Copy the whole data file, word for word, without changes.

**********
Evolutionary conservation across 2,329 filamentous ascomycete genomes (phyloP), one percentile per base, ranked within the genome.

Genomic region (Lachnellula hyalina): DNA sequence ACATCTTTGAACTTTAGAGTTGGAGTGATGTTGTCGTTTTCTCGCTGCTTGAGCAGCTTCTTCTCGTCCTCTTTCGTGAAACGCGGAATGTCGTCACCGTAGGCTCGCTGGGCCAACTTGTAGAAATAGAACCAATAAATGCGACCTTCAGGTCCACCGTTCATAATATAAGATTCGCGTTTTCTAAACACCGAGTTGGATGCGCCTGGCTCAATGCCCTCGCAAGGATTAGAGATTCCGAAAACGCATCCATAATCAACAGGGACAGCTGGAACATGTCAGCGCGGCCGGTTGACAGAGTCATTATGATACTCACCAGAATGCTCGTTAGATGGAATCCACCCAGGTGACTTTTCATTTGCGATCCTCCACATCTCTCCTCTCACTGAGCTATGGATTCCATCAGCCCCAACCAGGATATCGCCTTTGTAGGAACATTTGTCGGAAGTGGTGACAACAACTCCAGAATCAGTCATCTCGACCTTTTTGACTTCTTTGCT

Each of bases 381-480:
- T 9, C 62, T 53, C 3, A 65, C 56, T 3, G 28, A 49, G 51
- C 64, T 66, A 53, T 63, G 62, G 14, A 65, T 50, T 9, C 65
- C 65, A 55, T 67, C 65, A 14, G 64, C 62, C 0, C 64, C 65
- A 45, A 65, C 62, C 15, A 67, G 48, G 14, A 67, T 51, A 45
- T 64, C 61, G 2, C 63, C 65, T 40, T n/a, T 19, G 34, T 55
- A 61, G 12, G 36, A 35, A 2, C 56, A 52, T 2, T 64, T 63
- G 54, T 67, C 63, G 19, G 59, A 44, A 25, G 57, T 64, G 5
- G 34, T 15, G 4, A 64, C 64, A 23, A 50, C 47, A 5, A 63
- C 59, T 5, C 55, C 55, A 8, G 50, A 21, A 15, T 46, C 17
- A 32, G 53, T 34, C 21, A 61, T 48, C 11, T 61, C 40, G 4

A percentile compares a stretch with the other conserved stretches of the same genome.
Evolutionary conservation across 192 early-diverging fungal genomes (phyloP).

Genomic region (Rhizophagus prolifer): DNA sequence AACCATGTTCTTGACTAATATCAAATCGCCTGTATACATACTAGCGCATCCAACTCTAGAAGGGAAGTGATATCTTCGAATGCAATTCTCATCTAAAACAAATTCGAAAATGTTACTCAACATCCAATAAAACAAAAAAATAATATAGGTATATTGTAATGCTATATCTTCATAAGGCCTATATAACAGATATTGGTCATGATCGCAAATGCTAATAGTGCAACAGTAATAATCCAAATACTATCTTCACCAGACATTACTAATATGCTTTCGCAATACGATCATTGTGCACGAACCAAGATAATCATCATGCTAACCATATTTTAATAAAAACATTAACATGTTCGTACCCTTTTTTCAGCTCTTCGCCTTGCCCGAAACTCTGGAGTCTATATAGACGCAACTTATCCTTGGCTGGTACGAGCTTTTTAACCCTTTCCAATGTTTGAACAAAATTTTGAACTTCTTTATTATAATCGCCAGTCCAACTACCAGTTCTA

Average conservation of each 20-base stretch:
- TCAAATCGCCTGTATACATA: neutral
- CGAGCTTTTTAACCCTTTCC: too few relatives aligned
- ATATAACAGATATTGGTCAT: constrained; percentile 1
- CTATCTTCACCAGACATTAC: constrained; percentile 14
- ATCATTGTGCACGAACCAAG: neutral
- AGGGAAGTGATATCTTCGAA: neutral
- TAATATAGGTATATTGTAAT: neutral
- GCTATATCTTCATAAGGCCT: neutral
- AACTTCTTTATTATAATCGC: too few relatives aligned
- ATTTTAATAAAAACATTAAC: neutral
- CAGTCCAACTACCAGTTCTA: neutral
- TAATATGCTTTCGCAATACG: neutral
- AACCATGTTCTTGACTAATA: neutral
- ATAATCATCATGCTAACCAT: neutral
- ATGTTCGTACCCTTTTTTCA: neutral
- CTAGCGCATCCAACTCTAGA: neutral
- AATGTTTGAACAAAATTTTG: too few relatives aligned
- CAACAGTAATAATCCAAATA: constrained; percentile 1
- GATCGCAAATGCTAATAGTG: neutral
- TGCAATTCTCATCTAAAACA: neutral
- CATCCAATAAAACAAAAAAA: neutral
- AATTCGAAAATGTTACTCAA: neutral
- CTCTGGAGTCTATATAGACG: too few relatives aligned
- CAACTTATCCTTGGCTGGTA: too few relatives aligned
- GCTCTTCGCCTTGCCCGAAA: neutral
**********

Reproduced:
Evolutionary conservation across 2,329 filamentous ascomycete genomes (phyloP), one percentile per base, ranked within the genome.

Genomic region (Lachnellula hyalina): DNA sequence ACATCTTTGAACTTTAGAGTTGGAGTGATGTTGTCGTTTTCTCGCTGCTTGAGCAGCTTCTTCTCGTCCTCTTTCGTGAAACGCGGAATGTCGTCACCGTAGGCTCGCTGGGCCAACTTGTAGAAATAGAACCAATAAATGCGACCTTCAGGTCCACCGTTCATAATATAAGATTCGCGTTTTCTAAACACCGAGTTGGATGCGCCTGGCTCAATGCCCTCGCAAGGATTAGAGATTCCGAAAACGCATCCATAATCAACAGGGACAGCTGGAACATGTCAGCGCGGCCGGTTGACAGAGTCATTATGATACTCACCAGAATGCTCGTTAGATGGAATCCACCCAGGTGACTTTTCATTTGCGATCCTCCACATCTCTCCTCTCACTGAGCTATGGATTCCATCAGCCCCAACCAGGATATCGCCTTTGTAGGAACATTTGTCGGAAGTGGTGACAACAACTCCAGAATCAGTCATCTCGACCTTTTTGACTTCTTTGCT

Each of bases 381-480:
- T 9, C 62, T 53, C 3, A 65, C 56, T 3, G 28, A 49, G 51
- C 64, T 66, A 53, T 63, G 62, G 14, A 65, T 50, T 9, C 65
- C 65, A 55, T 67, C 65, A 14, G 64, C 62, C 0, C 64, C 65
- A 45, A 65, C 62, C 15, A 67, G 48, G 14, A 67, T 51, A 45
- T 64, C 61, G 2, C 63, C 65, T 40, T n/a, T 19, G 34, T 55
- A 61, G 12, G 36, A 35, A 2, C 56, A 52, T 2, T 64, T 63
- G 54, T 67, C 63, G 19, G 59, A 44, A 25, G 57, T 64, G 5
- G 34, T 15, G 4, A 64, C 64, A 23, A 50, C 47, A 5, A 63
- C 59, T 5, C 55, C 55, A 8, G 50, A 21, A 15, T 46, C 17
- A 32, G 53, T 34, C 21, A 61, T 48, C 11, T 61, C 40, G 4

A percentile compares a stretch with the other conserved stretches of the same genome.
Evolutionary conservation across 192 early-diverging fungal genomes (phyloP).

Genomic region (Rhizophagus prolifer): DNA sequence AACCATGTTCTTGACTAATATCAAATCGCCTGTATACATACTAGCGCATCCAACTCTAGAAGGGAAGTGATATCTTCGAATGCAATTCTCATCTAAAACAAATTCGAAAATGTTACTCAACATCCAATAAAACAAAAAAATAATATAGGTATATTGTAATGCTATATCTTCATAAGGCCTATATAACAGATATTGGTCATGATCGCAAATGCTAATAGTGCAACAGTAATAATCCAAATACTATCTTCACCAGACATTACTAATATGCTTTCGCAATACGATCATTGTGCACGAACCAAGATAATCATCATGCTAACCATATTTTAATAAAAACATTAACATGTTCGTACCCTTTTTTCAGCTCTTCGCCTTGCCCGAAACTCTGGAGTCTATATAGACGCAACTTATCCTTGGCTGGTACGAGCTTTTTAACCCTTTCCAATGTTTGAACAAAATTTTGAACTTCTTTATTATAATCGCCAGTCCAACTACCAGTTCTA

Average conservation of each 20-base stretch:
- TCAAATCGCCTGTATACATA: neutral
- CGAGCTTTTTAACCCTTTCC: too few relatives aligned
- ATATAACAGATATTGGTCAT: constrained; percentile 1
- CTATCTTCACCAGACATTAC: constrained; percentile 14
- ATCATTGTGCACGAACCAAG: neutral
- AGGGAAGTGATATCTTCGAA: neutral
- TAATATAGGTATATTGTAAT: neutral
- GCTATATCTTCATAAGGCCT: neutral
- AACTTCTTTATTATAATCGC: too few relatives aligned
- ATTTTAATAAAAACATTAAC: neutral
- CAGTCCAACTACCAGTTCTA: neutral
- TAATATGCTTTCGCAATACG: neutral
- AACCATGTTCTTGACTAATA: neutral
- ATAATCATCATGCTAACCAT: neutral
- ATGTTCGTACCCTTTTTTCA: neutral
- CTAGCGCATCCAACTCTAGA: neutral
- AATGTTTGAACAAAATTTTG: too few relatives aligned
- CAACAGTAATAATCCAAATA: constrained; percentile 1
- GATCGCAAATGCTAATAGTG: neutral
- TGCAATTCTCATCTAAAACA: neutral
- CATCCAATAAAACAAAAAAA: neutral
- AATTCGAAAATGTTACTCAA: neutral
- CTCTGGAGTCTATATAGACG: too few relatives aligned
- CAACTTATCCTTGGCTGGTA: too few relatives aligned
- GCTCTTCGCCTTGCCCGAAA: neutral